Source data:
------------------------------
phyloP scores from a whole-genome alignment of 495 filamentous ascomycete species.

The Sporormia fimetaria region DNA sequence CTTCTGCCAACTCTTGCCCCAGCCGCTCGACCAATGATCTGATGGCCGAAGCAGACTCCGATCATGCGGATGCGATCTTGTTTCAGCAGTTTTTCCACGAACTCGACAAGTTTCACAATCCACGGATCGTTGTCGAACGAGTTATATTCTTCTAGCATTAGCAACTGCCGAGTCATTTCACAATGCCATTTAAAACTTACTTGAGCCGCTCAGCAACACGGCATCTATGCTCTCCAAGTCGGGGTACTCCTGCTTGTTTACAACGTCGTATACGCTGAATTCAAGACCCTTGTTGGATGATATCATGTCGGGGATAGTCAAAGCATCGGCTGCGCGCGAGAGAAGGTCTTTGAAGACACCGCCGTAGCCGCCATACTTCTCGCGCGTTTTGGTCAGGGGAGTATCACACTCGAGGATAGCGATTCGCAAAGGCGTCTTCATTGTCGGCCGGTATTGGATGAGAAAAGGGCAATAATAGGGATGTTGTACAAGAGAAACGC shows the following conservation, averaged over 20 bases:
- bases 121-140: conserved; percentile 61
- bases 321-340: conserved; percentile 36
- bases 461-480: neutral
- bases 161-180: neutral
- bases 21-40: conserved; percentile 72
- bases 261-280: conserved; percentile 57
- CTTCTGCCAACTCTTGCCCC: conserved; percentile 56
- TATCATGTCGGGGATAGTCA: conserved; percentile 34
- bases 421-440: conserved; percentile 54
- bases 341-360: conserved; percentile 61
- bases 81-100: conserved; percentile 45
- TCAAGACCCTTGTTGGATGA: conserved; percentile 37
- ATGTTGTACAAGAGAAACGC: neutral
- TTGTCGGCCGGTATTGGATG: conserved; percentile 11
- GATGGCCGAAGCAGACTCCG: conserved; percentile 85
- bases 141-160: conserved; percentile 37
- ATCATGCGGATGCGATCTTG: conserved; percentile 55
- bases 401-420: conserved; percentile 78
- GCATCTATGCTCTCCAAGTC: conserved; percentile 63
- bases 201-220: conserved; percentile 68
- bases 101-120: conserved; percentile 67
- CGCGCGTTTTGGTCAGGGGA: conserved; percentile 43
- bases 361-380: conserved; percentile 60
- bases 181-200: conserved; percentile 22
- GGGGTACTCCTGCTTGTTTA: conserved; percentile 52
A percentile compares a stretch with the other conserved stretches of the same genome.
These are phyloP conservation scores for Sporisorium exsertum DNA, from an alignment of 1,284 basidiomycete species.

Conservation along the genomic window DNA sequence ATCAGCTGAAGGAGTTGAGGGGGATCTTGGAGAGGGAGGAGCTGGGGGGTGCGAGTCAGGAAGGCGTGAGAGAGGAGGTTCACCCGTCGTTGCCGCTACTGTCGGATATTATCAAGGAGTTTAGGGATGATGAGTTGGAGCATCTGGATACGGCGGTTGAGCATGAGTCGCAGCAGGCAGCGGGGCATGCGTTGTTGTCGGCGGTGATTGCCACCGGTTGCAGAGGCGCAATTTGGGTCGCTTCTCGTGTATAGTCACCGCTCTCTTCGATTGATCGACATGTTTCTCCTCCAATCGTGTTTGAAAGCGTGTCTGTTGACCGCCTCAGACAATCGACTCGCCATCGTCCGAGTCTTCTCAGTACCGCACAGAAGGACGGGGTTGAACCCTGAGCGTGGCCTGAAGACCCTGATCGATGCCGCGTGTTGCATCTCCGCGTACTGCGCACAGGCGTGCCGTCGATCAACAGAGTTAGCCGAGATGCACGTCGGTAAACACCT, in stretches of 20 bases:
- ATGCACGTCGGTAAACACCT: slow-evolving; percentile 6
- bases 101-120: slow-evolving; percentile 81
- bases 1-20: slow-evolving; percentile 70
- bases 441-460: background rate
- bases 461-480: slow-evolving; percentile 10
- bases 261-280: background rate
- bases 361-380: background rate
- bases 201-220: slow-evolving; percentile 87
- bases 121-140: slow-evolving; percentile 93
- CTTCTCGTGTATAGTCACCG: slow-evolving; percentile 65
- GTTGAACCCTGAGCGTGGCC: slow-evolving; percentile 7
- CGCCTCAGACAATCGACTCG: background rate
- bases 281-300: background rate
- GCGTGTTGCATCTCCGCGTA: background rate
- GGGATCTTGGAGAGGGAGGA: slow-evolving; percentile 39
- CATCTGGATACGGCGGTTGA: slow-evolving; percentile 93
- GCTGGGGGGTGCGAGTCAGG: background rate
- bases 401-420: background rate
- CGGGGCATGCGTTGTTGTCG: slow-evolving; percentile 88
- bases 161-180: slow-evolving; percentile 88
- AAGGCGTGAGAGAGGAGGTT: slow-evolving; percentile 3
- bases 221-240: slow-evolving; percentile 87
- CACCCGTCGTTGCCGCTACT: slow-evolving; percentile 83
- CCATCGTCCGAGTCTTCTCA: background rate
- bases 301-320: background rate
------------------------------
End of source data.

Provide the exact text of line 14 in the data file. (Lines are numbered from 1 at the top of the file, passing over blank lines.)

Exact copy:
- TCAAGACCCTTGTTGGATGA: conserved; percentile 37